The app has been at the centre of a viral phenomenon over recent days, as celebrities and normal people rush to change their pictures to find out how they would look if they were old, young, or a different genre.
But it has also been hit by privacy questions as users wonder what is happening to those photos when they are edited.
Now the app has attempted to explain how it uses the images that are uploaded, and has tried to address the most prevalent fears about the app, in a statement first reported by Techcrunch.
In a series of points, it addressed each of the concerns about the way it works in turn. While it admitted that it does take the photos when they are edited, it stressed that privacy protections are in place that should stop those images being abused.
It also did not explain or address the part of its terms of service that has caused probably most consternation, in which users are asked to agree to give up the rights to any images they edit with the app.
First, it said that it does need to upload images to the cloud so that they can be edited on its servers. But it stressed that it only uploads the single photo that is chosen by users, and that other images are not taken off a person's device.
That runs contrary to a host of viral tweets and posts, which have suggested that the app hoovers up every image on a person's phone when it is opened. Third-party security experts had already suggested this isn't the case, and iPhones have protections in place that stop an app even seeing a user's images unless permission is given.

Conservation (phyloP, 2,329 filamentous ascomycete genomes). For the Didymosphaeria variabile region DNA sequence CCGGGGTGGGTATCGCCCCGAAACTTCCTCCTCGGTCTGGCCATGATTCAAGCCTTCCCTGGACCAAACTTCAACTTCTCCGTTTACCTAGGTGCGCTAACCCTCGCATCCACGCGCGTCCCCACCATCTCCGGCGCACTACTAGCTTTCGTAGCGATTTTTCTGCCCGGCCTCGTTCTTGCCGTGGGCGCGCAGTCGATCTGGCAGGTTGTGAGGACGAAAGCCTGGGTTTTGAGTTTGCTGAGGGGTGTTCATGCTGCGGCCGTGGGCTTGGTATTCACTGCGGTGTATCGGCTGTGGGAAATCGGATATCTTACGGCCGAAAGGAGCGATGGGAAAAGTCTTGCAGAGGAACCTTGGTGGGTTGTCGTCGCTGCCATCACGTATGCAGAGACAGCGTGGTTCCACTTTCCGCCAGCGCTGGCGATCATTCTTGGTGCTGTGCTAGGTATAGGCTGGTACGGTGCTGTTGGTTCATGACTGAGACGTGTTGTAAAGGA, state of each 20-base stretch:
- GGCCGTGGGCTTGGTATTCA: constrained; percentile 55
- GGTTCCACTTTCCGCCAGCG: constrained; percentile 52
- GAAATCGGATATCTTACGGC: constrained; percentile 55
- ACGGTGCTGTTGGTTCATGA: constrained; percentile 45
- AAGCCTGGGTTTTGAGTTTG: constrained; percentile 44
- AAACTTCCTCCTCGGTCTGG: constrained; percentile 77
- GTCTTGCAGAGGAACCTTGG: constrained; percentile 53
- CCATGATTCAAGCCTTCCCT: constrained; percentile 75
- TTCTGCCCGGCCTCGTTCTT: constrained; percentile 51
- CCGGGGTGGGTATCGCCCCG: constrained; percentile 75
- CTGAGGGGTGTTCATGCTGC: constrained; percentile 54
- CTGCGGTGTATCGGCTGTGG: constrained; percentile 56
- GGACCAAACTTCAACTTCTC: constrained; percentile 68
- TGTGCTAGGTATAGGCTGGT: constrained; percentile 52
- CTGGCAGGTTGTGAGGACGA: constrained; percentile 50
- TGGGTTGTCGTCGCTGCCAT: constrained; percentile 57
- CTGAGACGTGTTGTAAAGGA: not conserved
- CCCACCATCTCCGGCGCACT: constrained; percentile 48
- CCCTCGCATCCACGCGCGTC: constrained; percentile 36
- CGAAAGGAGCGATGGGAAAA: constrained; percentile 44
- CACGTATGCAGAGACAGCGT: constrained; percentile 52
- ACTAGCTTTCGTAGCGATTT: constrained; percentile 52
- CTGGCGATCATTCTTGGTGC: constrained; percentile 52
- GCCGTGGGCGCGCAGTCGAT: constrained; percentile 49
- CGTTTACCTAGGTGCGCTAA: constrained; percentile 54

FaceApp also admitted that those photos could be saved when they are uploaded to the cloud. But it said the main reason that is done is for "performance and traffic", so that users don't have to repeatedly upload an image, and that most of them are deleted within 48 hours.
If users want to remove data manually, then it is possible to submit a request, FaceApp said. While those might not be addressed immediately because the "support team is currently overloaded", they can be requested through the mobile app by clicking through the "settings" menu, and that feature will be expanded and made easier soon.
It also stressed that most users don't log in and that user data is therefore hard to track, and committed not to "sell or share any user data with any third parties" anyway.
Finally, FaceApp acknowledged that it is developed in Russia, a fact that has led to a rash of conspiracy theories about the way the app could be gathering data or being used in more sinister ways. But that was no reason to worry, it stressed.
"Even though the core R&D team is located in Russia, the user data is not transferred to Russia," it wrote in its statement.
Join our new commenting forum
Join thought-provoking conversations, follow other Independent readers and see their replies